Training

A Power-Based Plan for Becoming a Better Cyclist

Make watts, get strong.

When it comes to the bike, it pays to have a plan, says triathlete Patricia Brant, associate coach at Peaks Coaching Group and a USA Cycling Level 3 coach. “Athletes who make peace with more of a consistent and focused plan tend to have the most success in triathlon,” she says. The key to building that plan is having the right types of workouts to address weaknesses, Brant says. Workouts will vary widely, depending on your strengths, race distance, and point in the season. Top coaches like to use functional threshold power, or FTP, the highest average power you can sustain for one hour, to make gains in your triathlon performance. Once you establish your FTP-based training zones (see test below), add these power-based workouts to your cycling repertoire. No power meter? No problem. You can also use rate of perceived exertion (RPE) to estimate your effort.

Bike Workout #1: FTP

Workouts aimed at improving FTP—thus increasing your overall power on the bike—involve completing intervals at 91–105% of an athlete’s FTP wattage or 7-9/10 of RPE. These intense work- outs should be done usually once and no more than twice per week. Be wary of going out too hard and adding some “extra credit watts” on the early intervals, Brant says—it’s the most frequent no-no she sees with her athletes and almost always means they fatigue too quickly to complete the prescribed wattage in later intervals.

Try This Workout

Warm-up:
15 min easy pedaling/endurance power
5 x (1 min fast pedals/high-cadence intervals; 1 min rest)

Main set:
Endurance pace, Zone 2 (4/10 RPE), until warmed up
2 x (10 min FTP intervals in Zone 4 or 8/10 RPE; 10 min rest)

Cool-down:
10 min Zone 1 easy pedaling

Bike Workout #2: Endurance

Endurance workouts are completed at a lower effort than FTP workouts, but for longer—they should be carried out at 65–75% of an athlete’s FTP wattage or 4-6/10 RPE. The goal, Brant says, is to improve your muscular endurance and your ability to ride longer distances with less fatigue. Because these workouts are time-consuming, they’re done once a week.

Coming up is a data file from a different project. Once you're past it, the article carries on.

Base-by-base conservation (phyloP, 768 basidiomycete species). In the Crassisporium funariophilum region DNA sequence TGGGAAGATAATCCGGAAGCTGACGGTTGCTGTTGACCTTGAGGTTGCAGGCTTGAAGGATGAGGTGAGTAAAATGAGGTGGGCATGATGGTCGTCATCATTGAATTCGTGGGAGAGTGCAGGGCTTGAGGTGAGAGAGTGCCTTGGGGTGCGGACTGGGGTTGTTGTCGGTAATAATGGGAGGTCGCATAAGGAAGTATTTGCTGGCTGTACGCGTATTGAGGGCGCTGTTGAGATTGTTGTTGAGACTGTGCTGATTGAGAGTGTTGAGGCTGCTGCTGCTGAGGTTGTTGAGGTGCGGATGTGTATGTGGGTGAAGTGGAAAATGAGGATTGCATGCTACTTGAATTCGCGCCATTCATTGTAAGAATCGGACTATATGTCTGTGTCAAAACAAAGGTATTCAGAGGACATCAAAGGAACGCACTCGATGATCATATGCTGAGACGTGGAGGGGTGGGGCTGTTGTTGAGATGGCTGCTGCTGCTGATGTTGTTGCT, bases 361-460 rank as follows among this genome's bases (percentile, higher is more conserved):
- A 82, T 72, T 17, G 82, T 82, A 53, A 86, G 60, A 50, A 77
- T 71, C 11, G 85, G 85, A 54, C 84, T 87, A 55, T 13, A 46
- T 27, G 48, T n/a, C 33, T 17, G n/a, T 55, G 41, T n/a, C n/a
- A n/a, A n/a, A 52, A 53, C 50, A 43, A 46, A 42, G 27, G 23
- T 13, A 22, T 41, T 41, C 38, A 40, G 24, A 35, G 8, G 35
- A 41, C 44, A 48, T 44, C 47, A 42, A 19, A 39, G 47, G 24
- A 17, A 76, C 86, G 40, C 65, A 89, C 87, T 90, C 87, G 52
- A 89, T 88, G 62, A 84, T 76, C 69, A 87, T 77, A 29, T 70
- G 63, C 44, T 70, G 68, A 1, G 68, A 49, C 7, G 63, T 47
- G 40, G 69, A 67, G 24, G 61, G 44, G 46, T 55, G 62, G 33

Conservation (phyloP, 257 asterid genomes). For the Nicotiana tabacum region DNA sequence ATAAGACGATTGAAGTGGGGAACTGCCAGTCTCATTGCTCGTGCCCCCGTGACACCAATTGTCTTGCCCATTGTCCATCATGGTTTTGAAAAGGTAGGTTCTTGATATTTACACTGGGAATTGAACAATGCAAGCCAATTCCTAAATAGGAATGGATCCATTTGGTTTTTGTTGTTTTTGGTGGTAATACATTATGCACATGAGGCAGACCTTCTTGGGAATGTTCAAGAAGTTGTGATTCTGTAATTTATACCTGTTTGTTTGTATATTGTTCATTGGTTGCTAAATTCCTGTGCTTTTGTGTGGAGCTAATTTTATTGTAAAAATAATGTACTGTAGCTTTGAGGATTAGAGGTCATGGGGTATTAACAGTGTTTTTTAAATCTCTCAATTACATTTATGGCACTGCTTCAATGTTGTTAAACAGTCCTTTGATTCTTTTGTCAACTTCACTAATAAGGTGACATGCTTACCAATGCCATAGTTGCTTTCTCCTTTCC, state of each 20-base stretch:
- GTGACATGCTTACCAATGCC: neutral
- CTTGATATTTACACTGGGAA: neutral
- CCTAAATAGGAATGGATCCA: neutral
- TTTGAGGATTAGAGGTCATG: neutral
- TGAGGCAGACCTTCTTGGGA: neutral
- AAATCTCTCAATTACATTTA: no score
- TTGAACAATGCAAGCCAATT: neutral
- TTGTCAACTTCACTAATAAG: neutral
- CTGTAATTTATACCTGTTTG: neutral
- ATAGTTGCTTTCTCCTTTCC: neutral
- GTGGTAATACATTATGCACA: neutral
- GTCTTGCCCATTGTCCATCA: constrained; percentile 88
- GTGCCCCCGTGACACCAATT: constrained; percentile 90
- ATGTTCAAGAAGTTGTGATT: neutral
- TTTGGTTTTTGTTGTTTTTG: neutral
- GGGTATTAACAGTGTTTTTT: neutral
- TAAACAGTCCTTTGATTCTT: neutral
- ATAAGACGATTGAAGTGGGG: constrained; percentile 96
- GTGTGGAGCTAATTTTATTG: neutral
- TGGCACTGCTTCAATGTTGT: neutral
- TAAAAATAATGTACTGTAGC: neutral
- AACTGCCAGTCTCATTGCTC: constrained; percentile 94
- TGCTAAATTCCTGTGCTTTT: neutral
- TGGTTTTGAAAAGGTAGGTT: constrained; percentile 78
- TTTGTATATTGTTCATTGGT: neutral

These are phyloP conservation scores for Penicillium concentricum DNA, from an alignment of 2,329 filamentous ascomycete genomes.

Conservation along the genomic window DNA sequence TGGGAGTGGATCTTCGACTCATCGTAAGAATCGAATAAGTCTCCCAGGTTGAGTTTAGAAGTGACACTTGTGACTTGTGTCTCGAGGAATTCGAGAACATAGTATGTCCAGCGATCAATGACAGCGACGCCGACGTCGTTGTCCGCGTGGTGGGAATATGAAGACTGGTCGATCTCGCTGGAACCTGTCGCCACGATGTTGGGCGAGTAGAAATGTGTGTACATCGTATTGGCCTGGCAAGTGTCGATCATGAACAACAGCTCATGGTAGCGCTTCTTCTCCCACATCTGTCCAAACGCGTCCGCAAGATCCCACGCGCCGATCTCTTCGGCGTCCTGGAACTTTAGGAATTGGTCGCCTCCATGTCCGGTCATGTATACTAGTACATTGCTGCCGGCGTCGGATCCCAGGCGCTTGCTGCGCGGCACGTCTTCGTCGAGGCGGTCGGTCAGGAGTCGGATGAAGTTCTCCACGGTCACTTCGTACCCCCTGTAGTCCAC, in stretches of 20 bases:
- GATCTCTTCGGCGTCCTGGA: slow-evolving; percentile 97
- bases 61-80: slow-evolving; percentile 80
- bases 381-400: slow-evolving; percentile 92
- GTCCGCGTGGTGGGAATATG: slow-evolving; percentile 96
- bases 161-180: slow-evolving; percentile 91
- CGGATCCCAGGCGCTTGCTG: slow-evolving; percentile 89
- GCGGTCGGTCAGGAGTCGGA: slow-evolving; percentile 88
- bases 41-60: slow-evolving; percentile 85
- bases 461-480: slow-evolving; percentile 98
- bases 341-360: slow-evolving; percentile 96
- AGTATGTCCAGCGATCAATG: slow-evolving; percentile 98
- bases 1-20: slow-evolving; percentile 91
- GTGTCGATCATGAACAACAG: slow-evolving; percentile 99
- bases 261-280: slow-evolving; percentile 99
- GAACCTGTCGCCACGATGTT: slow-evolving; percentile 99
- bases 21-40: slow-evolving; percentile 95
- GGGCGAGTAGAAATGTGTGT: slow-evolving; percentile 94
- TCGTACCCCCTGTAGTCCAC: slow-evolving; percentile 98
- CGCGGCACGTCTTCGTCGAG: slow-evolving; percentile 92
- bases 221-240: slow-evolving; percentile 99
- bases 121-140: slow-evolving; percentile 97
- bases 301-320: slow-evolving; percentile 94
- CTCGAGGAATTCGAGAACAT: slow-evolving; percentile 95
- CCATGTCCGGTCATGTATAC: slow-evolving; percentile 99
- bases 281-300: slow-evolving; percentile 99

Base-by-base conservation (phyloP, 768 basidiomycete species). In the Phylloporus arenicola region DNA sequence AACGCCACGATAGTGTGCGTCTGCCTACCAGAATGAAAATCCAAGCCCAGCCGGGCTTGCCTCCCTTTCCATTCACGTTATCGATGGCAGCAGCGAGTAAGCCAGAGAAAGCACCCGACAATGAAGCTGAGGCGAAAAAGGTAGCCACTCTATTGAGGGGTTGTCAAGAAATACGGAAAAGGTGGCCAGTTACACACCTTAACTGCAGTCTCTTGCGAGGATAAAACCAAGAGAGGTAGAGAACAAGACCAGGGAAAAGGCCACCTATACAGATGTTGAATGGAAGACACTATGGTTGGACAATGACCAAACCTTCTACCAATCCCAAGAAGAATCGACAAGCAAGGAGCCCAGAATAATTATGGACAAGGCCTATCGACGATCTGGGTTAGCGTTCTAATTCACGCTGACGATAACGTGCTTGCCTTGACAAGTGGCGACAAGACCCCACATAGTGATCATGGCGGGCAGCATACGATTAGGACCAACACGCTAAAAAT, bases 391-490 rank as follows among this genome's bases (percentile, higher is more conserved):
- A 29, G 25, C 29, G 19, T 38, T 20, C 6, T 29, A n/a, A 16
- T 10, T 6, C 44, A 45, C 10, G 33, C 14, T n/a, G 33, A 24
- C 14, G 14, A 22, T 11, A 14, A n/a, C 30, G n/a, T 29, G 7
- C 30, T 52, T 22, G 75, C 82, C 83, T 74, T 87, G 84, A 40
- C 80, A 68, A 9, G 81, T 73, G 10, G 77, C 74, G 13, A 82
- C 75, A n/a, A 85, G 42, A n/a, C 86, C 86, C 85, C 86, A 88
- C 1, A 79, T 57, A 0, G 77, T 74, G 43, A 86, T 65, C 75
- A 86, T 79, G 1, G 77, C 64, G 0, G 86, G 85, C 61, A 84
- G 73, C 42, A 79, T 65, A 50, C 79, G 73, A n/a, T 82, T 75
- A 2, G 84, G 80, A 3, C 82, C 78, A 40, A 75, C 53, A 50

Try This Workout

Warm-up:
15 min easy pedaling/endurance power
5 x (1 min fast pedals/high-cadence intervals; 1 min rest)

Main set:
Ride 2.5 hours in Zone 2 or 4/10 on flat to rolling terrain, focusing on keeping a steady effort/power and a cadence of 90–100RPM

Cool-down:
15 min Zone 1 easy pedaling

Bike Workout #3: Tempo

Also longer in duration than FTP workouts, tempo workouts involve longer intervals completed at 76–90% of FTP or 6-8/10 RPE. Like endurance workouts, tempo training improves your muscular endurance, and it can be done once or twice a week. These workouts are favorites of busy athletes training for lon- ger races, Brant says, when they don’t have time to complete excessively long endurance workouts.

Try This Workout

Warm-up:
30 min easy/endurance zone

Main set:
Ride 1 hour at tempo pace (Zone 3 or 8/10 RPE)
Easy pedal in endurance zone, Zone 2 or 4/10 RPE, for 10 min 10 x 1 min fast pedals (100 RPM) in your tempo zone (Zone 3 or 8/10 RPE); 1 min rest between each

Cool-down:
30 min Zone 1 easy pedaling

At Home FTP

If you have a power meter, you can determine your magic number with the following test:

1. Warm up well over a 20-minute period, including a few fast cadence efforts.
2. Do five minutes hard, at a tough but sustainable effort.
3. Spin as recovery for 10 minutes.
4. Do your official 20-minute test. The first five minutes should feel difficult but sustainable, the last five should be an “I’m never doing this again” effort.
5. Calculate your FTP: Take 95% of normalized power produced for 20 minutes.

Source: Racing and Training with a Power Meter by Hunter Allen and Dr. Andy Coggan